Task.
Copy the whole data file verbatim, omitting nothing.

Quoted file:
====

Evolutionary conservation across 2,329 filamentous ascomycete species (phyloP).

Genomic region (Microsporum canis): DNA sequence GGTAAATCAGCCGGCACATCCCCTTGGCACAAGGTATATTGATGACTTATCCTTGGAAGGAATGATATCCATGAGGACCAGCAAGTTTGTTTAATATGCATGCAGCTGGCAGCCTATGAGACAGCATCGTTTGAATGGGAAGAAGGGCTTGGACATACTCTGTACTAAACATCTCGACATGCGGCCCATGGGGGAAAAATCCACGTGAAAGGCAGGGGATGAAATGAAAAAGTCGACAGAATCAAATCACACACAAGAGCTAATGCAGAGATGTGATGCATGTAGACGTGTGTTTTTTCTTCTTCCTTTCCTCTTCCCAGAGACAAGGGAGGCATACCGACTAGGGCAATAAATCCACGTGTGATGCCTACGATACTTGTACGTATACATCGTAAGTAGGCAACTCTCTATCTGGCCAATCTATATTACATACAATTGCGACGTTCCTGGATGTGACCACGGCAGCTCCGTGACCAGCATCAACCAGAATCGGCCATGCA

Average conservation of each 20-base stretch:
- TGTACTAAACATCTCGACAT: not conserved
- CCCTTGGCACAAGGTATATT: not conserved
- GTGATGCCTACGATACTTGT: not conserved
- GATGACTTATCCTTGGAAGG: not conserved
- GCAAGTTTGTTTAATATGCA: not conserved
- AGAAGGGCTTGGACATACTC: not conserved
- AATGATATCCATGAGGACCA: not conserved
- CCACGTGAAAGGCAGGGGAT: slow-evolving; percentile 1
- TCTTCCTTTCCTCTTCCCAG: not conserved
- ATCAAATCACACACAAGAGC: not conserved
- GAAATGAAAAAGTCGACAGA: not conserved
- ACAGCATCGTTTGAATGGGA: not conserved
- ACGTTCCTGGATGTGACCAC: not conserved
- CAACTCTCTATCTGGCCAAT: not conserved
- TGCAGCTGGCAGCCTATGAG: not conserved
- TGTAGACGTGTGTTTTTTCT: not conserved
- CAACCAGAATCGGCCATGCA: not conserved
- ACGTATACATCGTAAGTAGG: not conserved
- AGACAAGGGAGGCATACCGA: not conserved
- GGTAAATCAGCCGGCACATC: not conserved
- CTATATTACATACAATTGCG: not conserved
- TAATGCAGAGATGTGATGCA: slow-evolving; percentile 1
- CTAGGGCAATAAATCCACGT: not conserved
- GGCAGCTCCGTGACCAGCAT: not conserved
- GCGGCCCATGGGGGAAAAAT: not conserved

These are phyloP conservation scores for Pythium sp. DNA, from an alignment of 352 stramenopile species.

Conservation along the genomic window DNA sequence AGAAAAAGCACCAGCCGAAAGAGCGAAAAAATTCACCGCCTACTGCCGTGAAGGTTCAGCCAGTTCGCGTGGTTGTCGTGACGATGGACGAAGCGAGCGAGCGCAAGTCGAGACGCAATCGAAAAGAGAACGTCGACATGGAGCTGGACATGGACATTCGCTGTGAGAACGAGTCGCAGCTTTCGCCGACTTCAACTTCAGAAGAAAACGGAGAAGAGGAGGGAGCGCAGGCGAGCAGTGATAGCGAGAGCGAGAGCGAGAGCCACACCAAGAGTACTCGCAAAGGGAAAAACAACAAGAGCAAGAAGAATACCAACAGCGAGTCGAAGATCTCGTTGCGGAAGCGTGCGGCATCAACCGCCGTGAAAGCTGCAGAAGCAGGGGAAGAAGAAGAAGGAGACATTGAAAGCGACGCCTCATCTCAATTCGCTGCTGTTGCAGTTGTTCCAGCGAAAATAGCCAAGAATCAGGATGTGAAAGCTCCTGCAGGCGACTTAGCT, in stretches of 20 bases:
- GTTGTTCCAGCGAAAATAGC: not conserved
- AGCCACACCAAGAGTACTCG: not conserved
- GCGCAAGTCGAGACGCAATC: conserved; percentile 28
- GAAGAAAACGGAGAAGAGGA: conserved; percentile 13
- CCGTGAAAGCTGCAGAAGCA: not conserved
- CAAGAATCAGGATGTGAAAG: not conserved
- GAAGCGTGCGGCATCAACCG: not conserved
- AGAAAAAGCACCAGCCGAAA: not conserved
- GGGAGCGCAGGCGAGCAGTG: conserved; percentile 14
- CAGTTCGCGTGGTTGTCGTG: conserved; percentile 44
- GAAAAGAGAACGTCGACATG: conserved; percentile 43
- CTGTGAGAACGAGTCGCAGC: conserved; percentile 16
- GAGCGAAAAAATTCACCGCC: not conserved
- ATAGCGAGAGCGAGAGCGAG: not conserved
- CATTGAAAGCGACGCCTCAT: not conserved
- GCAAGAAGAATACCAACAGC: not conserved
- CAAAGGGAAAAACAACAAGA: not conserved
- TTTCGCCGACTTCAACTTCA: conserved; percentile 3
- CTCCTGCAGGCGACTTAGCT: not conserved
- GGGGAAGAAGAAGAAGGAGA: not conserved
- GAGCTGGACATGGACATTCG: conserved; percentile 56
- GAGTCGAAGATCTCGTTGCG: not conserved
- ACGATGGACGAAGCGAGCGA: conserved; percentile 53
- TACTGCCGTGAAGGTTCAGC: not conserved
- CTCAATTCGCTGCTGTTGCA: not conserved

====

Evolutionary conservation across 2,329 filamentous ascomycete species (phyloP).

Genomic region (Microsporum canis): DNA sequence GGTAAATCAGCCGGCACATCCCCTTGGCACAAGGTATATTGATGACTTATCCTTGGAAGGAATGATATCCATGAGGACCAGCAAGTTTGTTTAATATGCATGCAGCTGGCAGCCTATGAGACAGCATCGTTTGAATGGGAAGAAGGGCTTGGACATACTCTGTACTAAACATCTCGACATGCGGCCCATGGGGGAAAAATCCACGTGAAAGGCAGGGGATGAAATGAAAAAGTCGACAGAATCAAATCACACACAAGAGCTAATGCAGAGATGTGATGCATGTAGACGTGTGTTTTTTCTTCTTCCTTTCCTCTTCCCAGAGACAAGGGAGGCATACCGACTAGGGCAATAAATCCACGTGTGATGCCTACGATACTTGTACGTATACATCGTAAGTAGGCAACTCTCTATCTGGCCAATCTATATTACATACAATTGCGACGTTCCTGGATGTGACCACGGCAGCTCCGTGACCAGCATCAACCAGAATCGGCCATGCA

Average conservation of each 20-base stretch:
- TGTACTAAACATCTCGACAT: not conserved
- CCCTTGGCACAAGGTATATT: not conserved
- GTGATGCCTACGATACTTGT: not conserved
- GATGACTTATCCTTGGAAGG: not conserved
- GCAAGTTTGTTTAATATGCA: not conserved
- AGAAGGGCTTGGACATACTC: not conserved
- AATGATATCCATGAGGACCA: not conserved
- CCACGTGAAAGGCAGGGGAT: slow-evolving; percentile 1
- TCTTCCTTTCCTCTTCCCAG: not conserved
- ATCAAATCACACACAAGAGC: not conserved
- GAAATGAAAAAGTCGACAGA: not conserved
- ACAGCATCGTTTGAATGGGA: not conserved
- ACGTTCCTGGATGTGACCAC: not conserved
- CAACTCTCTATCTGGCCAAT: not conserved
- TGCAGCTGGCAGCCTATGAG: not conserved
- TGTAGACGTGTGTTTTTTCT: not conserved
- CAACCAGAATCGGCCATGCA: not conserved
- ACGTATACATCGTAAGTAGG: not conserved
- AGACAAGGGAGGCATACCGA: not conserved
- GGTAAATCAGCCGGCACATC: not conserved
- CTATATTACATACAATTGCG: not conserved
- TAATGCAGAGATGTGATGCA: slow-evolving; percentile 1
- CTAGGGCAATAAATCCACGT: not conserved
- GGCAGCTCCGTGACCAGCAT: not conserved
- GCGGCCCATGGGGGAAAAAT: not conserved

These are phyloP conservation scores for Pythium sp. DNA, from an alignment of 352 stramenopile species.

Conservation along the genomic window DNA sequence AGAAAAAGCACCAGCCGAAAGAGCGAAAAAATTCACCGCCTACTGCCGTGAAGGTTCAGCCAGTTCGCGTGGTTGTCGTGACGATGGACGAAGCGAGCGAGCGCAAGTCGAGACGCAATCGAAAAGAGAACGTCGACATGGAGCTGGACATGGACATTCGCTGTGAGAACGAGTCGCAGCTTTCGCCGACTTCAACTTCAGAAGAAAACGGAGAAGAGGAGGGAGCGCAGGCGAGCAGTGATAGCGAGAGCGAGAGCGAGAGCCACACCAAGAGTACTCGCAAAGGGAAAAACAACAAGAGCAAGAAGAATACCAACAGCGAGTCGAAGATCTCGTTGCGGAAGCGTGCGGCATCAACCGCCGTGAAAGCTGCAGAAGCAGGGGAAGAAGAAGAAGGAGACATTGAAAGCGACGCCTCATCTCAATTCGCTGCTGTTGCAGTTGTTCCAGCGAAAATAGCCAAGAATCAGGATGTGAAAGCTCCTGCAGGCGACTTAGCT, in stretches of 20 bases:
- GTTGTTCCAGCGAAAATAGC: not conserved
- AGCCACACCAAGAGTACTCG: not conserved
- GCGCAAGTCGAGACGCAATC: conserved; percentile 28
- GAAGAAAACGGAGAAGAGGA: conserved; percentile 13
- CCGTGAAAGCTGCAGAAGCA: not conserved
- CAAGAATCAGGATGTGAAAG: not conserved
- GAAGCGTGCGGCATCAACCG: not conserved
- AGAAAAAGCACCAGCCGAAA: not conserved
- GGGAGCGCAGGCGAGCAGTG: conserved; percentile 14
- CAGTTCGCGTGGTTGTCGTG: conserved; percentile 44
- GAAAAGAGAACGTCGACATG: conserved; percentile 43
- CTGTGAGAACGAGTCGCAGC: conserved; percentile 16
- GAGCGAAAAAATTCACCGCC: not conserved
- ATAGCGAGAGCGAGAGCGAG: not conserved
- CATTGAAAGCGACGCCTCAT: not conserved
- GCAAGAAGAATACCAACAGC: not conserved
- CAAAGGGAAAAACAACAAGA: not conserved
- TTTCGCCGACTTCAACTTCA: conserved; percentile 3
- CTCCTGCAGGCGACTTAGCT: not conserved
- GGGGAAGAAGAAGAAGGAGA: not conserved
- GAGCTGGACATGGACATTCG: conserved; percentile 56
- GAGTCGAAGATCTCGTTGCG: not conserved
- ACGATGGACGAAGCGAGCGA: conserved; percentile 53
- TACTGCCGTGAAGGTTCAGC: not conserved
- CTCAATTCGCTGCTGTTGCA: not conserved